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Home > News & Insights > Vital Signs – A Primary Healthcare Blog: Handing Back Your Contract – the Hidden Risks.

Vital Signs – A Primary Healthcare Blog: Handing Back Your Contract – the Hidden Risks.

Date: 16/06/2016 | Healthcare, Commercial Property, Blogs

In my previous blog, I discussed what is meant by a practice “handing back” its GMS contract.  As I explained it normally means the practice terminating its GMS contract.  This blog considers what additional issues a practice (and the partners) may face.  In particular, it considers what legal liabilities will remain notwithstanding termination of the GMS contract.

Third Party Liabilities

There will inevitably be other agreements which the practice will be party to and which will need to be dealt with such as:-

  1. Premises
    1. If the practice leases its premises the lease will continue and the partners will be liable for the ongoing lease obligations including rent and rates.  There is no guarantee the Health Board will take over the lease along with its liabilities for accrued dilapidations and the like.
    2. If the practice has a loan over the premises the loan will continue and the partners will be liable for the ongoing loan repayments.  The Health Board are unlikely to take over the practice’s bank loan or to buy the premises from the practice.
    3. Where the lease, title deeds and/or bank loan documents have not been updated to reflect the current partnership former partners may also be liable.
  2. Rent and Rates Reimbursement
    1. If primary care services are not being provided by the practice, it will not be entitled to rent and rates reimbursement under the Premises Directions.
    2. The loss of entitlement to rent and rates reimbursement may be an automatic event of default under a lease or bank loan agreement.  This would allow the landlord or bank to take immediate action against the practice and/or the partners.
    3. Even if the Health Board do temporarily “occupy” the practice premises and continue to run a medical surgery there is no guarantee that will be a long term relationship.
  3. Employment Contracts.
    1. The practice will continue to have obligations to its employees by virtue of its employment contracts.  There is no guarantee such staff will be taken on by the Health Board.   The practice may be left with liabilities to staff including having to make staff redundant.
  4. Supply Contracts.
    1. Most businesses have a variety of contracts in place which they rely on for their day to day operation.  These include things such as utilities contracts, maintenance contracts for plant and equipment and the like, hire purchase agreements, cleaning contracts and so on.  These will all need terminated and may involve relatively long notice periods or termination payments.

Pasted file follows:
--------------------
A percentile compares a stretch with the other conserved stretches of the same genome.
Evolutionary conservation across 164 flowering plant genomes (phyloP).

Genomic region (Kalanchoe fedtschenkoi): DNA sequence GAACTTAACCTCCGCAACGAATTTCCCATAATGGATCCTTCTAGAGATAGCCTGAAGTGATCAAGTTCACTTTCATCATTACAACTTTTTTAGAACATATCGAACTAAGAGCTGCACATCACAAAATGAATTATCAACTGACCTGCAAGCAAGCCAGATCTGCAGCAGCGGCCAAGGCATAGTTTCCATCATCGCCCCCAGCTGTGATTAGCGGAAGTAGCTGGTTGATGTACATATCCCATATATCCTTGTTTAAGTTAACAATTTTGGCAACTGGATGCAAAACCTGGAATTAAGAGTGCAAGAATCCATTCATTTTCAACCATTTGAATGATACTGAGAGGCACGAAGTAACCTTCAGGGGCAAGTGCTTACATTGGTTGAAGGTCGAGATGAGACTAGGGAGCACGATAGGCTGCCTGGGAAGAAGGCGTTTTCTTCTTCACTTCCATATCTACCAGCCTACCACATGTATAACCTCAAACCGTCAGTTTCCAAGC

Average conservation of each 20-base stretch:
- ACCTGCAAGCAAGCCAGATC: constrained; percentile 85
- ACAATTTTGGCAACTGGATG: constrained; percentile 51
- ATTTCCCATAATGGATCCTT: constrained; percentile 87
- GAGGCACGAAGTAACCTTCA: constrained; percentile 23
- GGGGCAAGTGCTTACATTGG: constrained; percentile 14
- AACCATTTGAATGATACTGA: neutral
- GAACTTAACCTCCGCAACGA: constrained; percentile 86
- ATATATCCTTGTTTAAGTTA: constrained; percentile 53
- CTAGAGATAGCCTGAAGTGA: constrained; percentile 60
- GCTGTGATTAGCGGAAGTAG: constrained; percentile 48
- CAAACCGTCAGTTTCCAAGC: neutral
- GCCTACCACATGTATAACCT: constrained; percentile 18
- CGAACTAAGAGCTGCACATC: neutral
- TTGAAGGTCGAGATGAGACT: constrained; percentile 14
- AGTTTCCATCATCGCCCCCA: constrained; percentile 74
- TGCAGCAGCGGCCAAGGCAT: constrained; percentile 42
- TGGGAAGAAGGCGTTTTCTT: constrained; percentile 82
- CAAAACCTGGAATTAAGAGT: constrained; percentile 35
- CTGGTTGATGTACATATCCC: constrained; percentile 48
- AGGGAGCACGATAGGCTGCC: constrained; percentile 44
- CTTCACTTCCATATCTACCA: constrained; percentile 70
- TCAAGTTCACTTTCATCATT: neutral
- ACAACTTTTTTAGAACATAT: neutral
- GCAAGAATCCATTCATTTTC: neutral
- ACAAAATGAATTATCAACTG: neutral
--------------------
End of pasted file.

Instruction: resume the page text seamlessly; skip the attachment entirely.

Additional Financial Implications

In addition, it is likely that the partnership itself will terminate.   This will lead to the assets and liabilities of the partnership being assessed as at termination.  Some partners may discover their drawings exceed their share of the profits of the business and will have to repay their excess drawings.   Similarly, if the cessation accounts show a loss the partners may be required to pay into the practice to cover that loss.

Additionally, whilst partners may believe they have capital built up in the practice they will only be able to access that capital once all other debtors have been paid off and cessation accounts finalised.

Handing back the GMS contract and terminating the partnership may still be the right thing to do in the specific circumstances.  However, practices should take steps to understand their overall position before embarking on this.  Part of that should include taking appropriate professional advice from experienced lawyers and accountants. Davidson Chalmers has experience in working with practices facing these issues and can provide sensible tailored advice which may prevent an already difficult situation turning into a catastrophe. For an initial informal conversation please contact me ( / 0131 625 9191) or any of the Davidson Chalmers partners. 

The matter in this publication is based on our current understanding of the law.  The information provides only an overview of the law in force at the date hereof and has been produced for general information purposes only. Professional advice should always be sought before taking any action in reliance of the information. Accordingly, Davidson Chalmers LLP does not take any responsibility for losses incurred by any person through acting or failing to act on the basis of anything contained in this publication.

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